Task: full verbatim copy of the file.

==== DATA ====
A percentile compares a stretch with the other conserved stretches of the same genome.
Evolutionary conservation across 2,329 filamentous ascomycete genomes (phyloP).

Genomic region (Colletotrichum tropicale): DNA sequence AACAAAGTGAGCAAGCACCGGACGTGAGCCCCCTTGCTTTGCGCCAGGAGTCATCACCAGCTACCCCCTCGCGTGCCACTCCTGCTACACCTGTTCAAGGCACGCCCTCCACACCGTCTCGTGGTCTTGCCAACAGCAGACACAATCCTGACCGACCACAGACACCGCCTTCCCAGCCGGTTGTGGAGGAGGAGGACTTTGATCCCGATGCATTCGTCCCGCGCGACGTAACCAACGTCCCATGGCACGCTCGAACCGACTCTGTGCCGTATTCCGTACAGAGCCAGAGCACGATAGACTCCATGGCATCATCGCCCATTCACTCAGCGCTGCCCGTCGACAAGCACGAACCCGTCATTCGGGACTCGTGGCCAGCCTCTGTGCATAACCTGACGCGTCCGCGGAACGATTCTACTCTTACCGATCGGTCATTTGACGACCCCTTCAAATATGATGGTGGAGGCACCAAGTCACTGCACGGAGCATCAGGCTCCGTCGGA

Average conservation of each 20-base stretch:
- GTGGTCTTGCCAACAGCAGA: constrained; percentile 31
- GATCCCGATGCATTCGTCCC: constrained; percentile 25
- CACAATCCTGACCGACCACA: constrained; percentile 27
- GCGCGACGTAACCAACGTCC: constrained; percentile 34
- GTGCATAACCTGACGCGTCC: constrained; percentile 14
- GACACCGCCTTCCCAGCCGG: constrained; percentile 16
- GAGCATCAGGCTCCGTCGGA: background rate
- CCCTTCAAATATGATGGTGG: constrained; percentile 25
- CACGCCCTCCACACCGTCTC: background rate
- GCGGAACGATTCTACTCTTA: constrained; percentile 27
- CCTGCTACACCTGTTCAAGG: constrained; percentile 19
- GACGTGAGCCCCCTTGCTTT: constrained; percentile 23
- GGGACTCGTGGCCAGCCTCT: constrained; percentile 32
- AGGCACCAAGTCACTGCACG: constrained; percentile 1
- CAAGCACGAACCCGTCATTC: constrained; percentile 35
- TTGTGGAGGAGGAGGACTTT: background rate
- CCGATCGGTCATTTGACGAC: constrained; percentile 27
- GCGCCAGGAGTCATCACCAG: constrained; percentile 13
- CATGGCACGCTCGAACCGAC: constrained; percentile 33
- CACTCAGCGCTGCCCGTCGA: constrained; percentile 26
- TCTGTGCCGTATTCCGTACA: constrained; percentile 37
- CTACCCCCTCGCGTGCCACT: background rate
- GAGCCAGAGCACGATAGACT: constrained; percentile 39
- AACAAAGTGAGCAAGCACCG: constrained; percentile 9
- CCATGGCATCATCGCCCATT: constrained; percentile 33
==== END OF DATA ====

A percentile compares a stretch with the other conserved stretches of the same genome.
Evolutionary conservation across 2,329 filamentous ascomycete genomes (phyloP).

Genomic region (Colletotrichum tropicale): DNA sequence AACAAAGTGAGCAAGCACCGGACGTGAGCCCCCTTGCTTTGCGCCAGGAGTCATCACCAGCTACCCCCTCGCGTGCCACTCCTGCTACACCTGTTCAAGGCACGCCCTCCACACCGTCTCGTGGTCTTGCCAACAGCAGACACAATCCTGACCGACCACAGACACCGCCTTCCCAGCCGGTTGTGGAGGAGGAGGACTTTGATCCCGATGCATTCGTCCCGCGCGACGTAACCAACGTCCCATGGCACGCTCGAACCGACTCTGTGCCGTATTCCGTACAGAGCCAGAGCACGATAGACTCCATGGCATCATCGCCCATTCACTCAGCGCTGCCCGTCGACAAGCACGAACCCGTCATTCGGGACTCGTGGCCAGCCTCTGTGCATAACCTGACGCGTCCGCGGAACGATTCTACTCTTACCGATCGGTCATTTGACGACCCCTTCAAATATGATGGTGGAGGCACCAAGTCACTGCACGGAGCATCAGGCTCCGTCGGA

Average conservation of each 20-base stretch:
- GTGGTCTTGCCAACAGCAGA: constrained; percentile 31
- GATCCCGATGCATTCGTCCC: constrained; percentile 25
- CACAATCCTGACCGACCACA: constrained; percentile 27
- GCGCGACGTAACCAACGTCC: constrained; percentile 34
- GTGCATAACCTGACGCGTCC: constrained; percentile 14
- GACACCGCCTTCCCAGCCGG: constrained; percentile 16
- GAGCATCAGGCTCCGTCGGA: background rate
- CCCTTCAAATATGATGGTGG: constrained; percentile 25
- CACGCCCTCCACACCGTCTC: background rate
- GCGGAACGATTCTACTCTTA: constrained; percentile 27
- CCTGCTACACCTGTTCAAGG: constrained; percentile 19
- GACGTGAGCCCCCTTGCTTT: constrained; percentile 23
- GGGACTCGTGGCCAGCCTCT: constrained; percentile 32
- AGGCACCAAGTCACTGCACG: constrained; percentile 1
- CAAGCACGAACCCGTCATTC: constrained; percentile 35
- TTGTGGAGGAGGAGGACTTT: background rate
- CCGATCGGTCATTTGACGAC: constrained; percentile 27
- GCGCCAGGAGTCATCACCAG: constrained; percentile 13
- CATGGCACGCTCGAACCGAC: constrained; percentile 33
- CACTCAGCGCTGCCCGTCGA: constrained; percentile 26
- TCTGTGCCGTATTCCGTACA: constrained; percentile 37
- CTACCCCCTCGCGTGCCACT: background rate
- GAGCCAGAGCACGATAGACT: constrained; percentile 39
- AACAAAGTGAGCAAGCACCG: constrained; percentile 9
- CCATGGCATCATCGCCCATT: constrained; percentile 33